The Outsource Accelerator Podcast features David Prichard of The Nile, an Australian e-commerce store, and the Objectivist Club of the Philippines. He was last featured in episode 360 of the podcast.
Derek Gallimore talks with David Prichard of The Nile Group and the Objectivist Club of the Philippines. David is a regular guest of the podcast and was last featured in episode 360.
Outsourcing shaped the way employers and workers connect and run operations. In this episode, Derek and David delve further into labor mobility and the future of work in the increasingly digital world.
About David Prichard
For new listeners in the podcast, David Prichard is the country manager for The Nile, a leading Australian e-commerce store selling books, baby toys, and accessories.
By their standards, the company has “a fairly large operational presence” in the Philippines. They have around 50 employees doing back-office functions for the store, all of them reporting directly to David.
David is also interested in philosophy applicable to everyday life and how to “achieve more” in a way “consistent with man’s nature and needs.” At the same time, he runs a philosophy group in the Philippines dedicated to Ayn Rand’s Objectivism.
Glaring examples of labor mobility
David says that labor mobility “has not always happened” until outsourcing came along. He imagined that people in the earlier days can move easier to locations with more opportunities such as the United States.
However, David realized that going around the world nowadays “is not always the most desirable thing.” This is since people will start to build and connect with their current communities once they settle in them.
David looks forward to a future with “more freedom for people and labor” to look for global opportunities. According to him, highly-skilled talents are affected by the “lottery” of having been born in developing countries while the developed ones have “restrictive border policies” for migration.
For David, entrepreneurs “find opportunities [in] connecting different parties” that can “achieve wonderful things.” Outsourcing, on the other hand, has contributed a lot towards “closing [talent] gaps and matching the skills” needed by the employers.
Thanks to the technology of outsourcing, employees can easily get a local job close to their homes or work with a foreign company without barriers and hassles.
Are developing countries “taking away jobs” from the West?
Per David, trade and employment work the same way in terms of interacting and creating value out of their needs. Employers need skilled labor while employees seek income and fulfillment in life. Yet, barriers and restrictions “prevent [them] from meeting together.”
For David, “behind the high salaries in the [developed] countries [are] lost opportunities” for further growth, based on economist Frederic Bastiat’s “seen and unseen” principle.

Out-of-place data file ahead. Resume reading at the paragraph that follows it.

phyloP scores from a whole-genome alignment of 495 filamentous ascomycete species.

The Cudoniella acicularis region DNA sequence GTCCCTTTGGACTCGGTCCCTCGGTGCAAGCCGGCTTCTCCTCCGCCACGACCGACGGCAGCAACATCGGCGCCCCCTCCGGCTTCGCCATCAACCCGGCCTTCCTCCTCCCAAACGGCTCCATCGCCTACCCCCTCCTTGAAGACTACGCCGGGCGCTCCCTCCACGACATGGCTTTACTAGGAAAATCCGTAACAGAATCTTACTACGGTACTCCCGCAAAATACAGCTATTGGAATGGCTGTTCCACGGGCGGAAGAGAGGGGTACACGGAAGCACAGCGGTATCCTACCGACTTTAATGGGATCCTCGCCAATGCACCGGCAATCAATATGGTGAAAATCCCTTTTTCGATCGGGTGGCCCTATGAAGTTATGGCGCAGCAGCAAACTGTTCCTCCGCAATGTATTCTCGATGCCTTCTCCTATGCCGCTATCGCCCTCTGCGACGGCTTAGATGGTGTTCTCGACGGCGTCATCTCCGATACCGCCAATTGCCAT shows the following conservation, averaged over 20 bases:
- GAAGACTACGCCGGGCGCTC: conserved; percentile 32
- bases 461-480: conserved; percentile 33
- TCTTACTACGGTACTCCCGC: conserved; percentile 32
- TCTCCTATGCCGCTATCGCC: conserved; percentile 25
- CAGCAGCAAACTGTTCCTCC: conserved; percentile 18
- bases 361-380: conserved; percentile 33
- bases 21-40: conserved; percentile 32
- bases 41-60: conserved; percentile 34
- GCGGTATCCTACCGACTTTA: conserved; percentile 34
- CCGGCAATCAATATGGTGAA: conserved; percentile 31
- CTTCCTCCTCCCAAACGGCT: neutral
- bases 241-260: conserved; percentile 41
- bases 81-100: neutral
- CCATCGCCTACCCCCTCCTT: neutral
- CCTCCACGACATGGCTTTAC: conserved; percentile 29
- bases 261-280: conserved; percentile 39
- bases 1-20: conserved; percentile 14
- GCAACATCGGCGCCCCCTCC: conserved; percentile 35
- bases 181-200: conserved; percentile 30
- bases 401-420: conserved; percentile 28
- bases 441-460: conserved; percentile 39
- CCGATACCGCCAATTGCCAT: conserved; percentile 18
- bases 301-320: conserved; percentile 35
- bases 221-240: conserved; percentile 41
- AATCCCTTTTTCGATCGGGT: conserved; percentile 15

David also thinks taking jobs from developed countries is a “profoundly erroneous view.” He thinks that prosperity out of setting limits and policies for workers outside an area is “a recipe for stagnation,” making businesses lose their competition.
How will the government control outsourcing
David predicts that the government would try to control outsourcing and global employment even though it’s a “game they can’t win.”
Businesses currently need to comply with the imposed rules and pay taxes and benefits when setting up their operations. With this, strict employment policies force companies to hire in-house.
Outsourcing, as David puts it, “blows [these policies] away.”
Given the control governments have over countries, David says they will still find a way to collect taxes on outsourced workers. However, he is positive that this won’t be easy for them since entrepreneurs and developers “are always five steps ahead.”
The workforce in the future
David thinks that a global workforce is “most likely” to happen in the future. While companies will retain a “global headquarters” somewhere, employees can apply to them anywhere in the world.
At the same time, employer-employee relations will change with the involvement of technology.
However, a possible downside from this move would be that the younger generation “will know nothing else.” This is why for David, retaining certain aspects from the “old ways” of work is necessary.
While most roles will be affected by the “massive changes” brought by technology, many workers will still choose “traditional professions.” Per David, these traditional workers should learn how to “accentuate the benefits [they] can give” that is absent in a digitized work.
Bookstores are good examples for this. Most traditional bookstores that stood still nowadays offer a more interactive approach to buying books such as offering coffee and organizing book reading sessions.
At the same time, David predicts that outsourcing providers “might have the same fate as travel agents” in a few decades. Those providers who will stay within this time will be “offering something special” to their clients.
However, this is still a forethought for most providers for now.